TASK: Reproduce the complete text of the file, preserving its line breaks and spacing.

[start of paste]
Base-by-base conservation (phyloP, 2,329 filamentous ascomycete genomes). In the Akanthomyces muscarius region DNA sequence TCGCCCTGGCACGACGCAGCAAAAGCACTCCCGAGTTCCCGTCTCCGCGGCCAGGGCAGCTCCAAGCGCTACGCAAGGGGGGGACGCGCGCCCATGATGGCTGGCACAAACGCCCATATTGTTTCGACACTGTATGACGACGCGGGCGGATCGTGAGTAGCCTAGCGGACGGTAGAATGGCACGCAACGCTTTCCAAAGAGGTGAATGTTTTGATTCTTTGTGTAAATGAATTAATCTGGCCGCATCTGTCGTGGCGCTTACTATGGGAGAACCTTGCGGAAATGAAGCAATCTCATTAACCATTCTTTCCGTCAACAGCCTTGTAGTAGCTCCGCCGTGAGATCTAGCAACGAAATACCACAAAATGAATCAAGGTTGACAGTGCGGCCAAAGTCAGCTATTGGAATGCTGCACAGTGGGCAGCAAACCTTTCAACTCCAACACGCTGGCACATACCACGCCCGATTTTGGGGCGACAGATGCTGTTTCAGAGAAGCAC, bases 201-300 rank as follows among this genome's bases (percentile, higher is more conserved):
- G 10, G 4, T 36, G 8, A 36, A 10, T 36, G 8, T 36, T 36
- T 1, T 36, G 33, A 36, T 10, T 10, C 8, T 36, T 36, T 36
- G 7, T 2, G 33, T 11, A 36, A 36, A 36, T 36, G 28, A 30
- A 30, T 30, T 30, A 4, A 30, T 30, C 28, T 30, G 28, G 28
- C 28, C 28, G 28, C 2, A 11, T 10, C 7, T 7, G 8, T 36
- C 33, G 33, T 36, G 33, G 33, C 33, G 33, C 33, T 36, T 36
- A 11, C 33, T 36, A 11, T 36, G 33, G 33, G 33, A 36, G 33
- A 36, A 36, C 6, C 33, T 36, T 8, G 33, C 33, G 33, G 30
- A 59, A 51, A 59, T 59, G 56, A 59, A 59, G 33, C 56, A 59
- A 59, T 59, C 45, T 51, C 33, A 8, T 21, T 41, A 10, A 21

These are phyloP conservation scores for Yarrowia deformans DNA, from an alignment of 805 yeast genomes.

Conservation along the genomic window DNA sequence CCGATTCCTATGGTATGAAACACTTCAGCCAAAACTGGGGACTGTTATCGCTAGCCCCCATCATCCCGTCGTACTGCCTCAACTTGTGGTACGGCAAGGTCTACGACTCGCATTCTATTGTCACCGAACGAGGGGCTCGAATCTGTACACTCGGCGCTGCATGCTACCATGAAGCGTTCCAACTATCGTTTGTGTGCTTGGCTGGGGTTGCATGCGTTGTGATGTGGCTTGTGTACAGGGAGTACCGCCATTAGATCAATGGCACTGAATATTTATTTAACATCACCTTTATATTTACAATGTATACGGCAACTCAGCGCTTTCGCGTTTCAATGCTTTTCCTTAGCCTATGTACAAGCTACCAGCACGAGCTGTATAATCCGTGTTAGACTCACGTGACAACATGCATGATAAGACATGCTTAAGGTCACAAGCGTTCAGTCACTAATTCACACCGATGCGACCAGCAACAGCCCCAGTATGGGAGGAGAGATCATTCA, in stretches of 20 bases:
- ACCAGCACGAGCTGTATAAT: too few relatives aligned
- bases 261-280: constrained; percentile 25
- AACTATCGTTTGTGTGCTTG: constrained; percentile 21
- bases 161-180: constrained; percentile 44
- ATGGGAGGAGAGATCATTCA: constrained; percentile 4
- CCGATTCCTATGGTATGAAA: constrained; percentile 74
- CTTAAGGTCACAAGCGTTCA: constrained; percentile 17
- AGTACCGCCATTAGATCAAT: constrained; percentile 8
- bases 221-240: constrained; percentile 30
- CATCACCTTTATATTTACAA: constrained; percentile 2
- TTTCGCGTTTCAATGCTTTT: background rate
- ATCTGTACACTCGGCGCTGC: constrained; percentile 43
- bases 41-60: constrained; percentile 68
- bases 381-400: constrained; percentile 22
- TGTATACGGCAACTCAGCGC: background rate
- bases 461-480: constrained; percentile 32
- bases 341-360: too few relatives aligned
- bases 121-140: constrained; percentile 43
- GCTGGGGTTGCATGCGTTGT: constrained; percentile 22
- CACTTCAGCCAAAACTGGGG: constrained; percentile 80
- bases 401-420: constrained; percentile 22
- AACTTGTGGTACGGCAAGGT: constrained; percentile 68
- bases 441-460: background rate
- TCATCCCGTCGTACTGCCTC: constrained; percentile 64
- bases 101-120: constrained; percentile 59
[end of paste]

Base-by-base conservation (phyloP, 2,329 filamentous ascomycete genomes). In the Akanthomyces muscarius region DNA sequence TCGCCCTGGCACGACGCAGCAAAAGCACTCCCGAGTTCCCGTCTCCGCGGCCAGGGCAGCTCCAAGCGCTACGCAAGGGGGGGACGCGCGCCCATGATGGCTGGCACAAACGCCCATATTGTTTCGACACTGTATGACGACGCGGGCGGATCGTGAGTAGCCTAGCGGACGGTAGAATGGCACGCAACGCTTTCCAAAGAGGTGAATGTTTTGATTCTTTGTGTAAATGAATTAATCTGGCCGCATCTGTCGTGGCGCTTACTATGGGAGAACCTTGCGGAAATGAAGCAATCTCATTAACCATTCTTTCCGTCAACAGCCTTGTAGTAGCTCCGCCGTGAGATCTAGCAACGAAATACCACAAAATGAATCAAGGTTGACAGTGCGGCCAAAGTCAGCTATTGGAATGCTGCACAGTGGGCAGCAAACCTTTCAACTCCAACACGCTGGCACATACCACGCCCGATTTTGGGGCGACAGATGCTGTTTCAGAGAAGCAC, bases 201-300 rank as follows among this genome's bases (percentile, higher is more conserved):
- G 10, G 4, T 36, G 8, A 36, A 10, T 36, G 8, T 36, T 36
- T 1, T 36, G 33, A 36, T 10, T 10, C 8, T 36, T 36, T 36
- G 7, T 2, G 33, T 11, A 36, A 36, A 36, T 36, G 28, A 30
- A 30, T 30, T 30, A 4, A 30, T 30, C 28, T 30, G 28, G 28
- C 28, C 28, G 28, C 2, A 11, T 10, C 7, T 7, G 8, T 36
- C 33, G 33, T 36, G 33, G 33, C 33, G 33, C 33, T 36, T 36
- A 11, C 33, T 36, A 11, T 36, G 33, G 33, G 33, A 36, G 33
- A 36, A 36, C 6, C 33, T 36, T 8, G 33, C 33, G 33, G 30
- A 59, A 51, A 59, T 59, G 56, A 59, A 59, G 33, C 56, A 59
- A 59, T 59, C 45, T 51, C 33, A 8, T 21, T 41, A 10, A 21

These are phyloP conservation scores for Yarrowia deformans DNA, from an alignment of 805 yeast genomes.

Conservation along the genomic window DNA sequence CCGATTCCTATGGTATGAAACACTTCAGCCAAAACTGGGGACTGTTATCGCTAGCCCCCATCATCCCGTCGTACTGCCTCAACTTGTGGTACGGCAAGGTCTACGACTCGCATTCTATTGTCACCGAACGAGGGGCTCGAATCTGTACACTCGGCGCTGCATGCTACCATGAAGCGTTCCAACTATCGTTTGTGTGCTTGGCTGGGGTTGCATGCGTTGTGATGTGGCTTGTGTACAGGGAGTACCGCCATTAGATCAATGGCACTGAATATTTATTTAACATCACCTTTATATTTACAATGTATACGGCAACTCAGCGCTTTCGCGTTTCAATGCTTTTCCTTAGCCTATGTACAAGCTACCAGCACGAGCTGTATAATCCGTGTTAGACTCACGTGACAACATGCATGATAAGACATGCTTAAGGTCACAAGCGTTCAGTCACTAATTCACACCGATGCGACCAGCAACAGCCCCAGTATGGGAGGAGAGATCATTCA, in stretches of 20 bases:
- ACCAGCACGAGCTGTATAAT: too few relatives aligned
- bases 261-280: constrained; percentile 25
- AACTATCGTTTGTGTGCTTG: constrained; percentile 21
- bases 161-180: constrained; percentile 44
- ATGGGAGGAGAGATCATTCA: constrained; percentile 4
- CCGATTCCTATGGTATGAAA: constrained; percentile 74
- CTTAAGGTCACAAGCGTTCA: constrained; percentile 17
- AGTACCGCCATTAGATCAAT: constrained; percentile 8
- bases 221-240: constrained; percentile 30
- CATCACCTTTATATTTACAA: constrained; percentile 2
- TTTCGCGTTTCAATGCTTTT: background rate
- ATCTGTACACTCGGCGCTGC: constrained; percentile 43
- bases 41-60: constrained; percentile 68
- bases 381-400: constrained; percentile 22
- TGTATACGGCAACTCAGCGC: background rate
- bases 461-480: constrained; percentile 32
- bases 341-360: too few relatives aligned
- bases 121-140: constrained; percentile 43
- GCTGGGGTTGCATGCGTTGT: constrained; percentile 22
- CACTTCAGCCAAAACTGGGG: constrained; percentile 80
- bases 401-420: constrained; percentile 22
- AACTTGTGGTACGGCAAGGT: constrained; percentile 68
- bases 441-460: background rate
- TCATCCCGTCGTACTGCCTC: constrained; percentile 64
- bases 101-120: constrained; percentile 59